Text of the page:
Naturally, the very existence of the this other, alternative path for Japan remains at this point a mere theoretical postulate since with so many bouts of fiscal and monetary stimulus having been administered over the years, just exactly what a normal growth pattern would be for the country, or even what exactly "normal" means in this context, is at this point very difficult to discern. The fact that the population and workforce are now both aging and shrinking in ways for which we have no historical precedent means that you wouldn't necessarily expect to see that much growth in the economy anyway. Indeed, in order to make allowance for this new phenomenon, some have started to claim that Japan is not doing so badly after all (or here), since GDP per capita has been performing tolerably well in comparison with the U.S. or Europe. So in some ways it is hard to see what all the fuss is about, except... except..... except for that nasty, nagging little detail of all the government debt that has been being run up in the meanwhile.
For those who have not been following the Japan saga as it has developed over the last twenty odd years this whole debate may seem like a strange way of thinking about things, after all isn't inflation supposed to be a bad thing, one central banks are supposed to combat? And how can a country become more competitive by force feeding inflation? The fact of the matter is, however, that during all that time the country and the Bank of Japan have been continually fighting and losing an ongoing battle with falling prices. And it is this battle with falling prices which means that the "tolerably good" economic performance becomes a serious problem, a serious debt problem.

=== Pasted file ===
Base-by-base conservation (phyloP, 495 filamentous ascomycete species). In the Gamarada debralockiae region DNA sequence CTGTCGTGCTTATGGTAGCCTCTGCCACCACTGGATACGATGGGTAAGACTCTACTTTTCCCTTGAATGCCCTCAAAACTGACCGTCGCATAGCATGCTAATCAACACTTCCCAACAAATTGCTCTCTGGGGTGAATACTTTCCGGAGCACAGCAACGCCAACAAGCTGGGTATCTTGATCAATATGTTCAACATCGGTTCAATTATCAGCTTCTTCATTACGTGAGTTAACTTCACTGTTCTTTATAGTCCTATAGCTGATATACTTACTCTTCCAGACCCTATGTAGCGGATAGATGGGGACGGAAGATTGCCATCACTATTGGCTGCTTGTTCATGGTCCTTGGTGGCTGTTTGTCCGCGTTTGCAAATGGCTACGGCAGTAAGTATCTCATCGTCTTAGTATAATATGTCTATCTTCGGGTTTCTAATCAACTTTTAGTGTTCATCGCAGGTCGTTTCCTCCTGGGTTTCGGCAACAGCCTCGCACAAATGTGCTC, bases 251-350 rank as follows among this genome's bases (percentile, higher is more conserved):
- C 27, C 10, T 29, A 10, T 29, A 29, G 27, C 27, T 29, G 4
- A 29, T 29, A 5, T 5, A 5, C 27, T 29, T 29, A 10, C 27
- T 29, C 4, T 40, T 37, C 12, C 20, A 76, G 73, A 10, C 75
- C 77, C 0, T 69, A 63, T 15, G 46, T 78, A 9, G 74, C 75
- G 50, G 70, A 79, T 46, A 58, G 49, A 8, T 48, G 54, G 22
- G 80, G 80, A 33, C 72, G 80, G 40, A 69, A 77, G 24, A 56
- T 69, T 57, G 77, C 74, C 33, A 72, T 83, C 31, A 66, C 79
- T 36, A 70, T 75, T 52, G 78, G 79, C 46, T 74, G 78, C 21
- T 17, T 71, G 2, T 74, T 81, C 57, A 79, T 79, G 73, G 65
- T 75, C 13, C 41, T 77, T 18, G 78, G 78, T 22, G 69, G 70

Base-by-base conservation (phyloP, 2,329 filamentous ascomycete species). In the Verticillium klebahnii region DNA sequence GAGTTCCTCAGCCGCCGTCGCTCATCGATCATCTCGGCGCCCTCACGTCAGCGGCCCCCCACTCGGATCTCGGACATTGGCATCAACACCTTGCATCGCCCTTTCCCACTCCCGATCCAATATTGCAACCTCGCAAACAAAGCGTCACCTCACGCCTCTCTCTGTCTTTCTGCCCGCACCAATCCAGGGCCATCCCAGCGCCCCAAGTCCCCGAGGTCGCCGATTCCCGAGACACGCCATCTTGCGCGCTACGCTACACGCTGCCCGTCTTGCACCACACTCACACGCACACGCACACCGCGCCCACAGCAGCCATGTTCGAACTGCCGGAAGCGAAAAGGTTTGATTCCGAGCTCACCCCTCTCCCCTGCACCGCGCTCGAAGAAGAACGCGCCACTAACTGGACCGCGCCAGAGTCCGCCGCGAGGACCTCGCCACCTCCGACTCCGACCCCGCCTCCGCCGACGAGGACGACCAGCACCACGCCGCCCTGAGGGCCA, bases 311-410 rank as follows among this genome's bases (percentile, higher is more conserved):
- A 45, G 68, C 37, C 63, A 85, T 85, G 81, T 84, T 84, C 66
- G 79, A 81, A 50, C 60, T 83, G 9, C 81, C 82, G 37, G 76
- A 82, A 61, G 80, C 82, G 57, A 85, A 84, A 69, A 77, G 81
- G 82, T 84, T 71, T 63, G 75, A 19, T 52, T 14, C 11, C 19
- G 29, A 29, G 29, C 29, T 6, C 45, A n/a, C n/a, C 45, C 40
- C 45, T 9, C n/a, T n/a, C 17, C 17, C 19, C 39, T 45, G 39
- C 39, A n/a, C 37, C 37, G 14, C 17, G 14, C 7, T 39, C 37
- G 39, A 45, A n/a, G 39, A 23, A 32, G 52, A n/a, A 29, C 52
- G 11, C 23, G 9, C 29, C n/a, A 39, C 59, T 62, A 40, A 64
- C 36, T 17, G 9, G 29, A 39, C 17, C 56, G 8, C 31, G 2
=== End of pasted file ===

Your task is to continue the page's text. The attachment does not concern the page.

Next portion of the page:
Of course, falling prices are not necessarily in-and-of themselves a bad thing - as any old consumer will tell you -since products get cheaper and cheaper with each passing day. So the run of the mill consumer might find life in Japan quite a pleasing and desirable thing, especially if that particular consumer happens to be retired and living on a fixed income from savings as many contemporary Japanese actually are. Falling prices only really become a problem in a more general macroeconomic sense if they lead people to postpone consumption, and if this postponement becomes self perpetuating in a way which leads prices to continually fall, as the combination of constant productivity increases and stagnant demand produce perpetual oversupply. Falling prices also constitute a nasty headache for policymakers since while prices go down, the value of accumulated debt doesn't, and herein lies the rub. So additional "stimulus" which doesn't lead to increasing nominal GDP simply pushes the sovereign debt even farther along an unsustainable trajectory.